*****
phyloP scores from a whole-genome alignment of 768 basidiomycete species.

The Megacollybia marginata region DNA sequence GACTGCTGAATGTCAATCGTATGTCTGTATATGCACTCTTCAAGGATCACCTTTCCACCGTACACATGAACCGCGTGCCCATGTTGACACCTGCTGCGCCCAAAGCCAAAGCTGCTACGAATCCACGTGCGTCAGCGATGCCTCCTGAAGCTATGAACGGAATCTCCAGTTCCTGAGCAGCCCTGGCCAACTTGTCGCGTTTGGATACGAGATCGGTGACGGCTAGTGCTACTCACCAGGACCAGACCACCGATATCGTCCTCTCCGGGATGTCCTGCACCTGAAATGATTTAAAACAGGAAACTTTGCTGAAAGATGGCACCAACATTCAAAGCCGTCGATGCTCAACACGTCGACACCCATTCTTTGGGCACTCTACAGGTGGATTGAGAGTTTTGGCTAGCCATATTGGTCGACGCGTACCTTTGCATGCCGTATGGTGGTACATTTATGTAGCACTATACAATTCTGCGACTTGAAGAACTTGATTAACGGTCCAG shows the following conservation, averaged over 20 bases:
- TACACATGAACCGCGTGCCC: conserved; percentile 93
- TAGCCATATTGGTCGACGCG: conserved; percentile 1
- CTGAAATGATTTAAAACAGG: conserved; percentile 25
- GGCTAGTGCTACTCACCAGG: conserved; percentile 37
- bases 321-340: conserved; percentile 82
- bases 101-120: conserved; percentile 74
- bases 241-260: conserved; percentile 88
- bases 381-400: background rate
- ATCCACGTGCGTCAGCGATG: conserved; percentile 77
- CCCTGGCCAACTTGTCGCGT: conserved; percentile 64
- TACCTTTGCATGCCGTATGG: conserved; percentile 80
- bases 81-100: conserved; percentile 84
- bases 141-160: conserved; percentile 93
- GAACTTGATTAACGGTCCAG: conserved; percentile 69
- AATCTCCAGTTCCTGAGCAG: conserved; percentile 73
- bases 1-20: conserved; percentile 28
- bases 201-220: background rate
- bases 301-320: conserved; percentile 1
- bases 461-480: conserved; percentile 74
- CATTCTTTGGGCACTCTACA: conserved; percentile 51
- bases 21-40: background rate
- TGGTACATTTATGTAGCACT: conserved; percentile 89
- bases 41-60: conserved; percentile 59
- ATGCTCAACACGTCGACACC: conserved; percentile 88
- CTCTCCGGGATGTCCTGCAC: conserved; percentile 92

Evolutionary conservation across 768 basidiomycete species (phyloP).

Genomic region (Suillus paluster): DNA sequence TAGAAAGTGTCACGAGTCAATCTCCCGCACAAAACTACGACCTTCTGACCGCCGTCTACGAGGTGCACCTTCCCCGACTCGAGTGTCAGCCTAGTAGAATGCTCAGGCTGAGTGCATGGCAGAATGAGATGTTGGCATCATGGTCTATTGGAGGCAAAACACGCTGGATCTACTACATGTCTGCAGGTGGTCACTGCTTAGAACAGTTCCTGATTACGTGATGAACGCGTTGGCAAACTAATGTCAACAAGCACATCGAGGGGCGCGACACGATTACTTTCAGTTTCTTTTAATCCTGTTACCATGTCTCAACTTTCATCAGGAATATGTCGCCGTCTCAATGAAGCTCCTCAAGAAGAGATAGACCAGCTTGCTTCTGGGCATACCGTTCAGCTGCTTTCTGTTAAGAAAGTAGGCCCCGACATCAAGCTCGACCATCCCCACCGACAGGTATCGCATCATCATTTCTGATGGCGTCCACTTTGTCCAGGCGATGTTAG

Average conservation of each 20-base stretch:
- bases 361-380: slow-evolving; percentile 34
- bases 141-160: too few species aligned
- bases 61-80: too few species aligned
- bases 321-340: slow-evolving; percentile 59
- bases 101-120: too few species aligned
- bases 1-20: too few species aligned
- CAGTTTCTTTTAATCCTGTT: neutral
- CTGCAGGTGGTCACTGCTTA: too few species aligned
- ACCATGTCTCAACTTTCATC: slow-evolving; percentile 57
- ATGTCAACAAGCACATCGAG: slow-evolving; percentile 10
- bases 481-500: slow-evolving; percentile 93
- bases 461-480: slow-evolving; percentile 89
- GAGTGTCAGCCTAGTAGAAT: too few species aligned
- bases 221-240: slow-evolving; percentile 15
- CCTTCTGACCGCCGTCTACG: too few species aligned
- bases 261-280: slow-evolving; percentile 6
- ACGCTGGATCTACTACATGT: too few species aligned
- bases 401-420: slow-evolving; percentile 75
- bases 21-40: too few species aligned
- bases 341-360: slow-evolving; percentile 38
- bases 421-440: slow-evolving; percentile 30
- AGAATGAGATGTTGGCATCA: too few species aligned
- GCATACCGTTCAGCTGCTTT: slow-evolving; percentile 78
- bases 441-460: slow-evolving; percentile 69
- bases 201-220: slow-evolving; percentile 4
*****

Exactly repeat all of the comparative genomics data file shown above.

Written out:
phyloP scores from a whole-genome alignment of 768 basidiomycete species.

The Megacollybia marginata region DNA sequence GACTGCTGAATGTCAATCGTATGTCTGTATATGCACTCTTCAAGGATCACCTTTCCACCGTACACATGAACCGCGTGCCCATGTTGACACCTGCTGCGCCCAAAGCCAAAGCTGCTACGAATCCACGTGCGTCAGCGATGCCTCCTGAAGCTATGAACGGAATCTCCAGTTCCTGAGCAGCCCTGGCCAACTTGTCGCGTTTGGATACGAGATCGGTGACGGCTAGTGCTACTCACCAGGACCAGACCACCGATATCGTCCTCTCCGGGATGTCCTGCACCTGAAATGATTTAAAACAGGAAACTTTGCTGAAAGATGGCACCAACATTCAAAGCCGTCGATGCTCAACACGTCGACACCCATTCTTTGGGCACTCTACAGGTGGATTGAGAGTTTTGGCTAGCCATATTGGTCGACGCGTACCTTTGCATGCCGTATGGTGGTACATTTATGTAGCACTATACAATTCTGCGACTTGAAGAACTTGATTAACGGTCCAG shows the following conservation, averaged over 20 bases:
- TACACATGAACCGCGTGCCC: conserved; percentile 93
- TAGCCATATTGGTCGACGCG: conserved; percentile 1
- CTGAAATGATTTAAAACAGG: conserved; percentile 25
- GGCTAGTGCTACTCACCAGG: conserved; percentile 37
- bases 321-340: conserved; percentile 82
- bases 101-120: conserved; percentile 74
- bases 241-260: conserved; percentile 88
- bases 381-400: background rate
- ATCCACGTGCGTCAGCGATG: conserved; percentile 77
- CCCTGGCCAACTTGTCGCGT: conserved; percentile 64
- TACCTTTGCATGCCGTATGG: conserved; percentile 80
- bases 81-100: conserved; percentile 84
- bases 141-160: conserved; percentile 93
- GAACTTGATTAACGGTCCAG: conserved; percentile 69
- AATCTCCAGTTCCTGAGCAG: conserved; percentile 73
- bases 1-20: conserved; percentile 28
- bases 201-220: background rate
- bases 301-320: conserved; percentile 1
- bases 461-480: conserved; percentile 74
- CATTCTTTGGGCACTCTACA: conserved; percentile 51
- bases 21-40: background rate
- TGGTACATTTATGTAGCACT: conserved; percentile 89
- bases 41-60: conserved; percentile 59
- ATGCTCAACACGTCGACACC: conserved; percentile 88
- CTCTCCGGGATGTCCTGCAC: conserved; percentile 92

Evolutionary conservation across 768 basidiomycete species (phyloP).

Genomic region (Suillus paluster): DNA sequence TAGAAAGTGTCACGAGTCAATCTCCCGCACAAAACTACGACCTTCTGACCGCCGTCTACGAGGTGCACCTTCCCCGACTCGAGTGTCAGCCTAGTAGAATGCTCAGGCTGAGTGCATGGCAGAATGAGATGTTGGCATCATGGTCTATTGGAGGCAAAACACGCTGGATCTACTACATGTCTGCAGGTGGTCACTGCTTAGAACAGTTCCTGATTACGTGATGAACGCGTTGGCAAACTAATGTCAACAAGCACATCGAGGGGCGCGACACGATTACTTTCAGTTTCTTTTAATCCTGTTACCATGTCTCAACTTTCATCAGGAATATGTCGCCGTCTCAATGAAGCTCCTCAAGAAGAGATAGACCAGCTTGCTTCTGGGCATACCGTTCAGCTGCTTTCTGTTAAGAAAGTAGGCCCCGACATCAAGCTCGACCATCCCCACCGACAGGTATCGCATCATCATTTCTGATGGCGTCCACTTTGTCCAGGCGATGTTAG

Average conservation of each 20-base stretch:
- bases 361-380: slow-evolving; percentile 34
- bases 141-160: too few species aligned
- bases 61-80: too few species aligned
- bases 321-340: slow-evolving; percentile 59
- bases 101-120: too few species aligned
- bases 1-20: too few species aligned
- CAGTTTCTTTTAATCCTGTT: neutral
- CTGCAGGTGGTCACTGCTTA: too few species aligned
- ACCATGTCTCAACTTTCATC: slow-evolving; percentile 57
- ATGTCAACAAGCACATCGAG: slow-evolving; percentile 10
- bases 481-500: slow-evolving; percentile 93
- bases 461-480: slow-evolving; percentile 89
- GAGTGTCAGCCTAGTAGAAT: too few species aligned
- bases 221-240: slow-evolving; percentile 15
- CCTTCTGACCGCCGTCTACG: too few species aligned
- bases 261-280: slow-evolving; percentile 6
- ACGCTGGATCTACTACATGT: too few species aligned
- bases 401-420: slow-evolving; percentile 75
- bases 21-40: too few species aligned
- bases 341-360: slow-evolving; percentile 38
- bases 421-440: slow-evolving; percentile 30
- AGAATGAGATGTTGGCATCA: too few species aligned
- GCATACCGTTCAGCTGCTTT: slow-evolving; percentile 78
- bases 441-460: slow-evolving; percentile 69
- bases 201-220: slow-evolving; percentile 4